• 72 Metascore
    • 80 Patrick Peters
    A fascinating insight into the disparity between rich and poor, and powerful nations and their less muscle-flexing neighbours. And, unless you're a fish, it's also pretty darn scary.
    • 61 Metascore
    • 80 Patrick Peters
    Intimate, delicate and delightful.
    • 64 Metascore
    • 80 Patrick Peters
    Lovingly photographed in a monochrome that recalls Woody Allen’s Manhattan, this is a slickly scripted rom-com.
    • 78 Metascore
    • 80 Patrick Peters
    Like Spinal Tap's more seriously older brother, Jay Bulger's fond but unsparingly honest film is a treat for fans and music lovers. A juicy slice of rock history.
    • 76 Metascore
    • 80 Patrick Peters
    The tone is pseudo-Sopranos at times, but the oppressive ambience is grippingly sustained.
    • 67 Metascore
    • 80 Patrick Peters
    Stealing the show is Suzanne Flon's immaculate display as the matriarch whose good-natured indulgence of her ghastly relations belies a guilty secret. Mercilessly acute and quietly devastating.
    • 84 Metascore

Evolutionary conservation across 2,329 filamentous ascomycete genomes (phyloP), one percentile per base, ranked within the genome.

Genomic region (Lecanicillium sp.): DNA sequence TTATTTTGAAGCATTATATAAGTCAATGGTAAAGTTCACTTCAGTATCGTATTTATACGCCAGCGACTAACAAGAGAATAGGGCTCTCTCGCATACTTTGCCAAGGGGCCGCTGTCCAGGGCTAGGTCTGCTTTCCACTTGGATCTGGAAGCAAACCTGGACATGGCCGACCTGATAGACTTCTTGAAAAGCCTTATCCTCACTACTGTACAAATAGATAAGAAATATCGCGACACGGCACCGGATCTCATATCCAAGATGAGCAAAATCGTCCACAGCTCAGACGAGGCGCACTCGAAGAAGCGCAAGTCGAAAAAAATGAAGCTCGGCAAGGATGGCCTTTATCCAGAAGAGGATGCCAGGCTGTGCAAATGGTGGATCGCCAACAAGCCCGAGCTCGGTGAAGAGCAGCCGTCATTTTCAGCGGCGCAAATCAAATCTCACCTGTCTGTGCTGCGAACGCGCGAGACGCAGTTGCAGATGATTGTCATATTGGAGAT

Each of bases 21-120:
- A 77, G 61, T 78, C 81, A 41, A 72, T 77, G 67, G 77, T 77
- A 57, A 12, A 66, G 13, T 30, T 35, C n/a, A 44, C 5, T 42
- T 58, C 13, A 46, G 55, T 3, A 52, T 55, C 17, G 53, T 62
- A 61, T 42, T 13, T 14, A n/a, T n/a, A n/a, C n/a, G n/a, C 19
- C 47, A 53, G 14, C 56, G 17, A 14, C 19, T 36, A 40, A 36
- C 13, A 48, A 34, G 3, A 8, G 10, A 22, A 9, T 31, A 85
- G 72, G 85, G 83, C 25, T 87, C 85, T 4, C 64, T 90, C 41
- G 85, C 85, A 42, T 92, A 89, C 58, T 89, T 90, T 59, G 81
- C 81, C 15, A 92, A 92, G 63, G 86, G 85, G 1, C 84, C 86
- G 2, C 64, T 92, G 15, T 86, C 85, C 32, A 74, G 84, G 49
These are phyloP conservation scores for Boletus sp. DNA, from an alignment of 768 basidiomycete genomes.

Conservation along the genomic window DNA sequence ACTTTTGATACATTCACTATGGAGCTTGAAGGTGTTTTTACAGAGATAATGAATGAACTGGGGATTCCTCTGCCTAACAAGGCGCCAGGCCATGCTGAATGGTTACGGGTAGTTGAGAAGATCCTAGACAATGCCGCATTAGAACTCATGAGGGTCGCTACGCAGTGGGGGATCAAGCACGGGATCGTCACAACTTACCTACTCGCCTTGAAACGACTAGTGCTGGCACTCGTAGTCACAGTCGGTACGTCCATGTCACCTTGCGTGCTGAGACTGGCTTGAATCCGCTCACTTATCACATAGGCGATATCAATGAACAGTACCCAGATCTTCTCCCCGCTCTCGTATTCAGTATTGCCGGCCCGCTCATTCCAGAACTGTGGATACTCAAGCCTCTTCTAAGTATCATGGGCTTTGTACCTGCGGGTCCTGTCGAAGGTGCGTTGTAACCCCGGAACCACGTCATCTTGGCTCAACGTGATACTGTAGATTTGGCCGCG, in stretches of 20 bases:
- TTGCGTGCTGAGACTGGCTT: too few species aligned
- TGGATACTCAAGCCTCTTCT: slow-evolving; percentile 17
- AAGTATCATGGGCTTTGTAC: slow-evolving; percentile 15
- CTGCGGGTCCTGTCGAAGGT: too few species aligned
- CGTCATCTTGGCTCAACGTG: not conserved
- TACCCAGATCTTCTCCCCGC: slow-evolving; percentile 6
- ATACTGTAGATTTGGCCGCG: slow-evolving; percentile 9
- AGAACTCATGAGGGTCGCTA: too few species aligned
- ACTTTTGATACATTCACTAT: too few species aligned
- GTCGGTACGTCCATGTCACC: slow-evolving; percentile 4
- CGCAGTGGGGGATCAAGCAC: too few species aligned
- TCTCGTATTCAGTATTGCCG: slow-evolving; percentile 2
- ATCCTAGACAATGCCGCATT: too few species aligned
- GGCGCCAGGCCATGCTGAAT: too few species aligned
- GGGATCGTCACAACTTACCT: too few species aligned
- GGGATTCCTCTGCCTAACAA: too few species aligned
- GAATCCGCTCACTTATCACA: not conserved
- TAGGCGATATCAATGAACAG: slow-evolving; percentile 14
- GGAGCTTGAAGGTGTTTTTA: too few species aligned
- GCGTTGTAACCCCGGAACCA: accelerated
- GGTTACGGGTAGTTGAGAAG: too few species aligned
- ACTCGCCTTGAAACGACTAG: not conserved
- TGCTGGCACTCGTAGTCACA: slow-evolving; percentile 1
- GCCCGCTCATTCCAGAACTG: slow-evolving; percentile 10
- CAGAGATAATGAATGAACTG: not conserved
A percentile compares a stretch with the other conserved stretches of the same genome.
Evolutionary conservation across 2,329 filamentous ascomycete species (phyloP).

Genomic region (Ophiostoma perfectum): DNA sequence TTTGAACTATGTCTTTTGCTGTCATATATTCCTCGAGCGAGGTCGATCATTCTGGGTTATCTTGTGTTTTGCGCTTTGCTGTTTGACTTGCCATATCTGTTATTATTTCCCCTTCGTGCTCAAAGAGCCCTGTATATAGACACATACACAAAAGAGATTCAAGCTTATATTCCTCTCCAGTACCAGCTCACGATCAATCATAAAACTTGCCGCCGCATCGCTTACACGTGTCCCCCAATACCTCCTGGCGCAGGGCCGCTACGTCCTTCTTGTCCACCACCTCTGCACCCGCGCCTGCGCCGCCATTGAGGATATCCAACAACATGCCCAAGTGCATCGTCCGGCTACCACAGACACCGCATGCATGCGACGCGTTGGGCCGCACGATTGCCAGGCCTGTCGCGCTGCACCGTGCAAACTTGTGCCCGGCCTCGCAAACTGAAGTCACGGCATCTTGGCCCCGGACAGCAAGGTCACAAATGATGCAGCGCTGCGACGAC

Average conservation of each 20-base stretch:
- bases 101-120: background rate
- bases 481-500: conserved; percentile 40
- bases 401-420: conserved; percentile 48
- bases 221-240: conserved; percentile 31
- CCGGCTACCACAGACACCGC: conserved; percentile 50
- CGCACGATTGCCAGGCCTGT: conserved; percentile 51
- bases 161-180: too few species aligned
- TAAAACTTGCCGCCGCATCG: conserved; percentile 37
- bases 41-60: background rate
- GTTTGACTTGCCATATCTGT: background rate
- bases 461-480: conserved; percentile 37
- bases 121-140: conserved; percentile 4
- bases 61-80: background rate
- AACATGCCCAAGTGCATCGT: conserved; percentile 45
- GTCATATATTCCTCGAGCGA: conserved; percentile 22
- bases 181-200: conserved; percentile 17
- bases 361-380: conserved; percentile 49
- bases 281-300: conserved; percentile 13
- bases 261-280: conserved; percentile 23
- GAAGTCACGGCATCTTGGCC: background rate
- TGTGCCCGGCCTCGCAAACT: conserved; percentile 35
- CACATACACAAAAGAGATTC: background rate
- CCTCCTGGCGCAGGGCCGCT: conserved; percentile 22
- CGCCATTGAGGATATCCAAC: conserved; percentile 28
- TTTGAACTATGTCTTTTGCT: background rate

• 80 Patrick Peters
    This arty approach may dismay hard-core horror fans, but it captures the dark grace of the original with wit and style.
    • 56 Metascore
    • 60 Patrick Peters
    A beautifully designed but overly formal biopic that can't match the greatness of the artists it depicts.
    • 60 Metascore
    • 60 Patrick Peters
    Both women are impeccably played by Maria Bonnevie.
    • 74 Metascore
    • 60 Patrick Peters
    A compelling story told with Morris's usually flair. Still, hard not to think of it as a disappointment by the director's exalted standards and a missed opportunity to explore society's dysfunctional relationship with its media.
    • 70 Metascore
    • 60 Patrick Peters
    The structure similarly misses the flashbacking subtlety of the original. Even the characterisation lacks depth.
    • 62 Metascore
    • 60 Patrick Peters
    This is a gentle, camp but nonetheless revealing satire on how a nation circumvented the social strictures imposed upon it by Franco's fading fascist regime.
    • 63 Metascore
    • 60 Patrick Peters
    The action meanders occasionally, but the performances are consistently disarming and Luciano Zito and Diego del Piano’s black-and-white photography complements the mood of ironic melancholy.
    • 78 Metascore
    • 60 Patrick Peters
    As passionate and wide-ranging as you'd hope, but disappointingly mistrusting of its audience's interest in the finer points of the case.
    • 84 Metascore
    • 60 Patrick Peters
    Shot over three years, this is one of the more considered and insightful Iraqi documentaries - although some may find its stylistic contrasts a little self-conscious and distracting.
    • tbd Metascore
    • 60 Patrick Peters
    Josh Fox puts a fresh spin on a well-drilled - if continually relevant - story.